CMOS Definition

CMOS Stands for “Complementary Metal Oxide Semiconductor.” It is a technology used to produce integrated circuits. CMOS circuits are found in several types of electronic components, including microprocessors, batteries, and digital camera image sensors.

The “MOS” in CMOS refers to the transistorsin a CMOS component, called MOSFETs (metal oxide semiconductor field-effect transistors). The “metal” part of the name is a bit misleading, as modern MOSFETs often use polysilicon instead of aluminum as the conductive material. Each MOSFET includes two terminals (“source” and “drain”) and a gate, which is insulated from the body of the transistor. When enough voltage is applied between the gate and body, electrons can flow between the source and drain terminals.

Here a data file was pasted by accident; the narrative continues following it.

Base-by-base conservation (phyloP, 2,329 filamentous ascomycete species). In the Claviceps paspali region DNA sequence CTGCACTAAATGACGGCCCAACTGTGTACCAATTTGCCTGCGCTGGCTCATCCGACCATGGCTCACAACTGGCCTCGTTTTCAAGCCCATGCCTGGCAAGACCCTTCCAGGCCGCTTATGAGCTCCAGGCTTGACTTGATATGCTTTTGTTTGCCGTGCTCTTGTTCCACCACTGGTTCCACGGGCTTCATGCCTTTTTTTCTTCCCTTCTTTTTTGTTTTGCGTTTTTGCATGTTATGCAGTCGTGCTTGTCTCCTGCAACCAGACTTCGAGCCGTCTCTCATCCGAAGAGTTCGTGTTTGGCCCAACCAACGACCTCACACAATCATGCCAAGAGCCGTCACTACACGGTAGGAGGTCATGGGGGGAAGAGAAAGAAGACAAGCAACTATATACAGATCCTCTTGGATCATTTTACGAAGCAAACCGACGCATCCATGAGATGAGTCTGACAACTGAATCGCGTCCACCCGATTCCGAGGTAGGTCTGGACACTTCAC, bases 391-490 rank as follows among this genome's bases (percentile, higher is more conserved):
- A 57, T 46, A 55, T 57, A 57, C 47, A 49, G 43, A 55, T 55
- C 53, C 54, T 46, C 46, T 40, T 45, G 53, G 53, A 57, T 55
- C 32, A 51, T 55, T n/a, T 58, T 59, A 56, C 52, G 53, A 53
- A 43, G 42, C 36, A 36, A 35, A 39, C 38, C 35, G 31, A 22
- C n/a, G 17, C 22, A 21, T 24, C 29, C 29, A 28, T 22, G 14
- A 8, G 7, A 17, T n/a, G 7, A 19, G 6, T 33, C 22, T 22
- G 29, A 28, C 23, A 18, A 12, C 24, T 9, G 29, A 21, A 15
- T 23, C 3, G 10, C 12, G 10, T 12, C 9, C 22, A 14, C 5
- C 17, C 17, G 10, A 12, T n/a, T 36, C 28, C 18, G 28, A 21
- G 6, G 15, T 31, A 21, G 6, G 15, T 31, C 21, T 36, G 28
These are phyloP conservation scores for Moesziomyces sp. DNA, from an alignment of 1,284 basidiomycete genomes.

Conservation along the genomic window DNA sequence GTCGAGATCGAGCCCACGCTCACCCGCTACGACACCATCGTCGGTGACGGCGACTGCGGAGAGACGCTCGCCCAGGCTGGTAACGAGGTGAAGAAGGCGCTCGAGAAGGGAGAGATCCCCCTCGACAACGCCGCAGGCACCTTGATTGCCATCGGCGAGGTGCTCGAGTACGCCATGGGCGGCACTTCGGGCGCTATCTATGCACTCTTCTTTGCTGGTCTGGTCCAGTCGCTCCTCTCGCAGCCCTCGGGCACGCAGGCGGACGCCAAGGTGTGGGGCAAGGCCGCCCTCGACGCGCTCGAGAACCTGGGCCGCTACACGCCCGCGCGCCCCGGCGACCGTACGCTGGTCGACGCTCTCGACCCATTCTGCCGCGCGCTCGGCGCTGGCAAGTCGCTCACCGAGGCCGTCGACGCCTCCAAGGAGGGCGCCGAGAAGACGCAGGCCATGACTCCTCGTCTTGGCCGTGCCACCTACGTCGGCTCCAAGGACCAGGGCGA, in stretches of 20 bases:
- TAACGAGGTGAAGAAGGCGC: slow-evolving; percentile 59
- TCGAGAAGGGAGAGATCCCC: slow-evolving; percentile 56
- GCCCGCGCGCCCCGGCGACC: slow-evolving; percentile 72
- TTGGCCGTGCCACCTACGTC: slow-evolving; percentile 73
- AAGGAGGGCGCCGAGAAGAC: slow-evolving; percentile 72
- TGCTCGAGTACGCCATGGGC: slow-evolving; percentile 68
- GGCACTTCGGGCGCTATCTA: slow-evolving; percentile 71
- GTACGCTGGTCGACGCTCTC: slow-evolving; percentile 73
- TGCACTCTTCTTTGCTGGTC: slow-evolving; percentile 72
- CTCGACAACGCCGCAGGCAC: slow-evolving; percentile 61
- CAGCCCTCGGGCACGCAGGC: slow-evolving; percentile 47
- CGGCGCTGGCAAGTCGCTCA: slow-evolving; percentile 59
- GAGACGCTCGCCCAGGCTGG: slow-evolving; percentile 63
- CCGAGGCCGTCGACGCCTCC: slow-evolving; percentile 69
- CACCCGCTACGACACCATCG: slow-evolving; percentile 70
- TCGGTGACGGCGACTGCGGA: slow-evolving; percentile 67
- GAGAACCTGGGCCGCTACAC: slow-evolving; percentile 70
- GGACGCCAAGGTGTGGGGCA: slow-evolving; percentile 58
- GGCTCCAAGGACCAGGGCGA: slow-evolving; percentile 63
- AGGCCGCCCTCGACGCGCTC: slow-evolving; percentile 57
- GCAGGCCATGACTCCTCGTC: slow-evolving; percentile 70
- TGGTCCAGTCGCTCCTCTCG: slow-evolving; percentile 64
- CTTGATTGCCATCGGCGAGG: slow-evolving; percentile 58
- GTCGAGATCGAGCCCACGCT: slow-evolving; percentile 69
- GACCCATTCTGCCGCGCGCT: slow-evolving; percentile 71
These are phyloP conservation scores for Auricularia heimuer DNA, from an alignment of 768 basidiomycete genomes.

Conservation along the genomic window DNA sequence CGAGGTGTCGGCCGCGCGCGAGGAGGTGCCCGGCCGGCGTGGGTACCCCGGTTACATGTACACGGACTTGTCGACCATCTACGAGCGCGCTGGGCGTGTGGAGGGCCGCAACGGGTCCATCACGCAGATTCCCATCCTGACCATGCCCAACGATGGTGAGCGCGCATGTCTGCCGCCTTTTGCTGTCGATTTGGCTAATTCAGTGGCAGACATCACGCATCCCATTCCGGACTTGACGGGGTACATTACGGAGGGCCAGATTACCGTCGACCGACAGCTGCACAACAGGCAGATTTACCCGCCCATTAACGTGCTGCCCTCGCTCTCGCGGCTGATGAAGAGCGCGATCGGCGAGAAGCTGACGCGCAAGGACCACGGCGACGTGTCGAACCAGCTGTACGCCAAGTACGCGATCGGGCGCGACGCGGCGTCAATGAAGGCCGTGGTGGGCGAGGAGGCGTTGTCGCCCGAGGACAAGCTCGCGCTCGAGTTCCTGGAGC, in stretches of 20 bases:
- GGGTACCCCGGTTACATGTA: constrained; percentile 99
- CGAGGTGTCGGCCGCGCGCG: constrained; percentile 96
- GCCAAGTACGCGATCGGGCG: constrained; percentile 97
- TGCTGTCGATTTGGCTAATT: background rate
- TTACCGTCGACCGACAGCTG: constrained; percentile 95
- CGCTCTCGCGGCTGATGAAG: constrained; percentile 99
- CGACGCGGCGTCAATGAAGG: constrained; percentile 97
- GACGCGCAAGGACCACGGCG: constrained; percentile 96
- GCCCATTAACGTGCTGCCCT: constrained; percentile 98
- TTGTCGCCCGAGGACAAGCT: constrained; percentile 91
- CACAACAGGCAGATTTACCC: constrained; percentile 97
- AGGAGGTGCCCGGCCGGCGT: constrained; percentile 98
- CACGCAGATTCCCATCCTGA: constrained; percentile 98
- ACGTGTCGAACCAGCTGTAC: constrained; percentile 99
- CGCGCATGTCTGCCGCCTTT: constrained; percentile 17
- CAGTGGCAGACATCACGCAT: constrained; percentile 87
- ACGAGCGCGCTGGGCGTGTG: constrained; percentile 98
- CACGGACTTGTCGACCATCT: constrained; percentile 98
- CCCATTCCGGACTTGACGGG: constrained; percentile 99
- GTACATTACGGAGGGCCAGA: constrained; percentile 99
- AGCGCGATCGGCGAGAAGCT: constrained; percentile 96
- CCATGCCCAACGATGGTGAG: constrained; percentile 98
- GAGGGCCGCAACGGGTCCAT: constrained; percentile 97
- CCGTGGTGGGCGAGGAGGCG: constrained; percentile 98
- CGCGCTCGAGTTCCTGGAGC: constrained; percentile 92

The “complimentary” part of CMOS refers to the two different types of semiconductors each transistor contains — N-type and P-type. N-type semiconductors have a greater concentration of electrons than holes, or places where an electron could exist. P-type semiconductors have a greater concentration of holes than electrons. These two semiconductors work together and may form logic gates based on how the circuit is designed.

CMOS Advantages

CMOS transistors are known for their efficient use of electrical power. They require no electrical current except when they are changing from one state to another. Additionally, the complimentary semiconductors work together to limit the outputvoltage. The result is a low-power design that gives off minimal heat. For this reason, CMOS transistors have replaced other previous designs (such as CCDs in camera sensors) and used in most modern processors.

NOTE: CMOS memory in a computer is a type of non-volatile RAM (NVRAM) that stores BIOS settings and date/time information.

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